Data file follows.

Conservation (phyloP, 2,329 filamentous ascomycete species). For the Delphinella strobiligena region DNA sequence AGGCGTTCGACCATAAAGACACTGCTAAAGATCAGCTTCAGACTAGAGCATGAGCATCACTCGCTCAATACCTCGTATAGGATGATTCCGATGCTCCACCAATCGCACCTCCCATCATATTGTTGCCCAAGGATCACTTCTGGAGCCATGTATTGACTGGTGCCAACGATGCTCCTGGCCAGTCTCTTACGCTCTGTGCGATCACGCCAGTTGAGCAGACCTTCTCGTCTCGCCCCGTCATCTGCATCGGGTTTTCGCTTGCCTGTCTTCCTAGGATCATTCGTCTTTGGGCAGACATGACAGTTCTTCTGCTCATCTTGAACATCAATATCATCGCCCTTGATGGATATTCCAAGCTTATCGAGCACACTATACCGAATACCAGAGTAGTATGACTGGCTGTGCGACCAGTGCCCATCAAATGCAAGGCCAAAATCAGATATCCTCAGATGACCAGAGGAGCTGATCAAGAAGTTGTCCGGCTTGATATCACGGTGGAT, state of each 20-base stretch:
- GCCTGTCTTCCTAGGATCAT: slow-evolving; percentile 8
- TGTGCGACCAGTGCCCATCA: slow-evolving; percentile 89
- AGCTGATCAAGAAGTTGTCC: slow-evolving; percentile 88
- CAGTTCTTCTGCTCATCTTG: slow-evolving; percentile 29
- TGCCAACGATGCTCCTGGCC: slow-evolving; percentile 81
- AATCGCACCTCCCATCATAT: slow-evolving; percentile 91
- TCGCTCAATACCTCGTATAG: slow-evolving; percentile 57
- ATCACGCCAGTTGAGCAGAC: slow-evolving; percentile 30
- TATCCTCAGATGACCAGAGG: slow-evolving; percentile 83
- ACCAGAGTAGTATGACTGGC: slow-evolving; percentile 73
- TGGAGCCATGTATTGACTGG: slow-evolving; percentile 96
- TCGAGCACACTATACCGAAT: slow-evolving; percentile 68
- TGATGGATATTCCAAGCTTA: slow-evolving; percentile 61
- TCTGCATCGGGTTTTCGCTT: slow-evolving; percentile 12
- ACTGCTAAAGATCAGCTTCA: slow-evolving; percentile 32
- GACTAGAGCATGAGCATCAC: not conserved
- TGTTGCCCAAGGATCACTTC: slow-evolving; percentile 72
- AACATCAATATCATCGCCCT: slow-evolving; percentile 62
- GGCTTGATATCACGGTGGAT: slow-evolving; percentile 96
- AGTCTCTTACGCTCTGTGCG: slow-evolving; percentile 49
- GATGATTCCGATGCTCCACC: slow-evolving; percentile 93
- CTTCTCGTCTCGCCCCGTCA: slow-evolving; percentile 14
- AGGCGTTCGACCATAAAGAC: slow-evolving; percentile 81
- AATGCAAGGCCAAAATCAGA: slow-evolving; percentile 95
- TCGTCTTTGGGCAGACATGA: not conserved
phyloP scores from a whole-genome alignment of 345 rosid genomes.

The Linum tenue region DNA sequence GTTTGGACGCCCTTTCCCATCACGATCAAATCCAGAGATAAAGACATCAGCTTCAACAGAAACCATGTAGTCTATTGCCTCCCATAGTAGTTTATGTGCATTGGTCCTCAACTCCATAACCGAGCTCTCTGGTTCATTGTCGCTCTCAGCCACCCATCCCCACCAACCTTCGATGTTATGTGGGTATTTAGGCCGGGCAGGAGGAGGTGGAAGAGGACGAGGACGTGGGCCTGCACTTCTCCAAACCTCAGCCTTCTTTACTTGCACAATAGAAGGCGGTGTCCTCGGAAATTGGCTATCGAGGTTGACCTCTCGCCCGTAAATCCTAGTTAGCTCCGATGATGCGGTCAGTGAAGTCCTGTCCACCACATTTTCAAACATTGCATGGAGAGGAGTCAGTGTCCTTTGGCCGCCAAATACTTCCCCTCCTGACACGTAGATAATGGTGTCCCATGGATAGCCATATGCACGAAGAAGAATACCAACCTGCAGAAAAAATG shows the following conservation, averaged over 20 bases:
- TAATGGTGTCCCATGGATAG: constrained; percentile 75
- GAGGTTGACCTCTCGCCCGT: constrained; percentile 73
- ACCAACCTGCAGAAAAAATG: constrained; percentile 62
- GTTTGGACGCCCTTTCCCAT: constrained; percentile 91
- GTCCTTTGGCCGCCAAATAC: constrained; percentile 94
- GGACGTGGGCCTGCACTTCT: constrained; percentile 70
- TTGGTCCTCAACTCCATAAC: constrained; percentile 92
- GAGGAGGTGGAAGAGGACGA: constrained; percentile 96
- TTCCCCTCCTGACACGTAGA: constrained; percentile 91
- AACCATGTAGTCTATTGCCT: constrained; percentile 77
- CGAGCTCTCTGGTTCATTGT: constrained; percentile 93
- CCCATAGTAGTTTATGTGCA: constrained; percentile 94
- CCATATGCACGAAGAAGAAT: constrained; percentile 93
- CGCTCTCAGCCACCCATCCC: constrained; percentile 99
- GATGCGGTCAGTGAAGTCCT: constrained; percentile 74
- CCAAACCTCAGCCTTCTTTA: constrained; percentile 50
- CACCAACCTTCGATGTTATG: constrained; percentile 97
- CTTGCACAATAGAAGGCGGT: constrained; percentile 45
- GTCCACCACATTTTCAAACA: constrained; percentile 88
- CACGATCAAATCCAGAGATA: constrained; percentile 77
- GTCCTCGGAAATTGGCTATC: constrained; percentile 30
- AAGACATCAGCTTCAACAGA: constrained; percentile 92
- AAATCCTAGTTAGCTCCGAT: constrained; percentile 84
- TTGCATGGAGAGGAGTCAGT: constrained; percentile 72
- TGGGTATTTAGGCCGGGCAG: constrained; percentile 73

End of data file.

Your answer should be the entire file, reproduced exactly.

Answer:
Conservation (phyloP, 2,329 filamentous ascomycete species). For the Delphinella strobiligena region DNA sequence AGGCGTTCGACCATAAAGACACTGCTAAAGATCAGCTTCAGACTAGAGCATGAGCATCACTCGCTCAATACCTCGTATAGGATGATTCCGATGCTCCACCAATCGCACCTCCCATCATATTGTTGCCCAAGGATCACTTCTGGAGCCATGTATTGACTGGTGCCAACGATGCTCCTGGCCAGTCTCTTACGCTCTGTGCGATCACGCCAGTTGAGCAGACCTTCTCGTCTCGCCCCGTCATCTGCATCGGGTTTTCGCTTGCCTGTCTTCCTAGGATCATTCGTCTTTGGGCAGACATGACAGTTCTTCTGCTCATCTTGAACATCAATATCATCGCCCTTGATGGATATTCCAAGCTTATCGAGCACACTATACCGAATACCAGAGTAGTATGACTGGCTGTGCGACCAGTGCCCATCAAATGCAAGGCCAAAATCAGATATCCTCAGATGACCAGAGGAGCTGATCAAGAAGTTGTCCGGCTTGATATCACGGTGGAT, state of each 20-base stretch:
- GCCTGTCTTCCTAGGATCAT: slow-evolving; percentile 8
- TGTGCGACCAGTGCCCATCA: slow-evolving; percentile 89
- AGCTGATCAAGAAGTTGTCC: slow-evolving; percentile 88
- CAGTTCTTCTGCTCATCTTG: slow-evolving; percentile 29
- TGCCAACGATGCTCCTGGCC: slow-evolving; percentile 81
- AATCGCACCTCCCATCATAT: slow-evolving; percentile 91
- TCGCTCAATACCTCGTATAG: slow-evolving; percentile 57
- ATCACGCCAGTTGAGCAGAC: slow-evolving; percentile 30
- TATCCTCAGATGACCAGAGG: slow-evolving; percentile 83
- ACCAGAGTAGTATGACTGGC: slow-evolving; percentile 73
- TGGAGCCATGTATTGACTGG: slow-evolving; percentile 96
- TCGAGCACACTATACCGAAT: slow-evolving; percentile 68
- TGATGGATATTCCAAGCTTA: slow-evolving; percentile 61
- TCTGCATCGGGTTTTCGCTT: slow-evolving; percentile 12
- ACTGCTAAAGATCAGCTTCA: slow-evolving; percentile 32
- GACTAGAGCATGAGCATCAC: not conserved
- TGTTGCCCAAGGATCACTTC: slow-evolving; percentile 72
- AACATCAATATCATCGCCCT: slow-evolving; percentile 62
- GGCTTGATATCACGGTGGAT: slow-evolving; percentile 96
- AGTCTCTTACGCTCTGTGCG: slow-evolving; percentile 49
- GATGATTCCGATGCTCCACC: slow-evolving; percentile 93
- CTTCTCGTCTCGCCCCGTCA: slow-evolving; percentile 14
- AGGCGTTCGACCATAAAGAC: slow-evolving; percentile 81
- AATGCAAGGCCAAAATCAGA: slow-evolving; percentile 95
- TCGTCTTTGGGCAGACATGA: not conserved
phyloP scores from a whole-genome alignment of 345 rosid genomes.

The Linum tenue region DNA sequence GTTTGGACGCCCTTTCCCATCACGATCAAATCCAGAGATAAAGACATCAGCTTCAACAGAAACCATGTAGTCTATTGCCTCCCATAGTAGTTTATGTGCATTGGTCCTCAACTCCATAACCGAGCTCTCTGGTTCATTGTCGCTCTCAGCCACCCATCCCCACCAACCTTCGATGTTATGTGGGTATTTAGGCCGGGCAGGAGGAGGTGGAAGAGGACGAGGACGTGGGCCTGCACTTCTCCAAACCTCAGCCTTCTTTACTTGCACAATAGAAGGCGGTGTCCTCGGAAATTGGCTATCGAGGTTGACCTCTCGCCCGTAAATCCTAGTTAGCTCCGATGATGCGGTCAGTGAAGTCCTGTCCACCACATTTTCAAACATTGCATGGAGAGGAGTCAGTGTCCTTTGGCCGCCAAATACTTCCCCTCCTGACACGTAGATAATGGTGTCCCATGGATAGCCATATGCACGAAGAAGAATACCAACCTGCAGAAAAAATG shows the following conservation, averaged over 20 bases:
- TAATGGTGTCCCATGGATAG: constrained; percentile 75
- GAGGTTGACCTCTCGCCCGT: constrained; percentile 73
- ACCAACCTGCAGAAAAAATG: constrained; percentile 62
- GTTTGGACGCCCTTTCCCAT: constrained; percentile 91
- GTCCTTTGGCCGCCAAATAC: constrained; percentile 94
- GGACGTGGGCCTGCACTTCT: constrained; percentile 70
- TTGGTCCTCAACTCCATAAC: constrained; percentile 92
- GAGGAGGTGGAAGAGGACGA: constrained; percentile 96
- TTCCCCTCCTGACACGTAGA: constrained; percentile 91
- AACCATGTAGTCTATTGCCT: constrained; percentile 77
- CGAGCTCTCTGGTTCATTGT: constrained; percentile 93
- CCCATAGTAGTTTATGTGCA: constrained; percentile 94
- CCATATGCACGAAGAAGAAT: constrained; percentile 93
- CGCTCTCAGCCACCCATCCC: constrained; percentile 99
- GATGCGGTCAGTGAAGTCCT: constrained; percentile 74
- CCAAACCTCAGCCTTCTTTA: constrained; percentile 50
- CACCAACCTTCGATGTTATG: constrained; percentile 97
- CTTGCACAATAGAAGGCGGT: constrained; percentile 45
- GTCCACCACATTTTCAAACA: constrained; percentile 88
- CACGATCAAATCCAGAGATA: constrained; percentile 77
- GTCCTCGGAAATTGGCTATC: constrained; percentile 30
- AAGACATCAGCTTCAACAGA: constrained; percentile 92
- AAATCCTAGTTAGCTCCGAT: constrained; percentile 84
- TTGCATGGAGAGGAGTCAGT: constrained; percentile 72
- TGGGTATTTAGGCCGGGCAG: constrained; percentile 73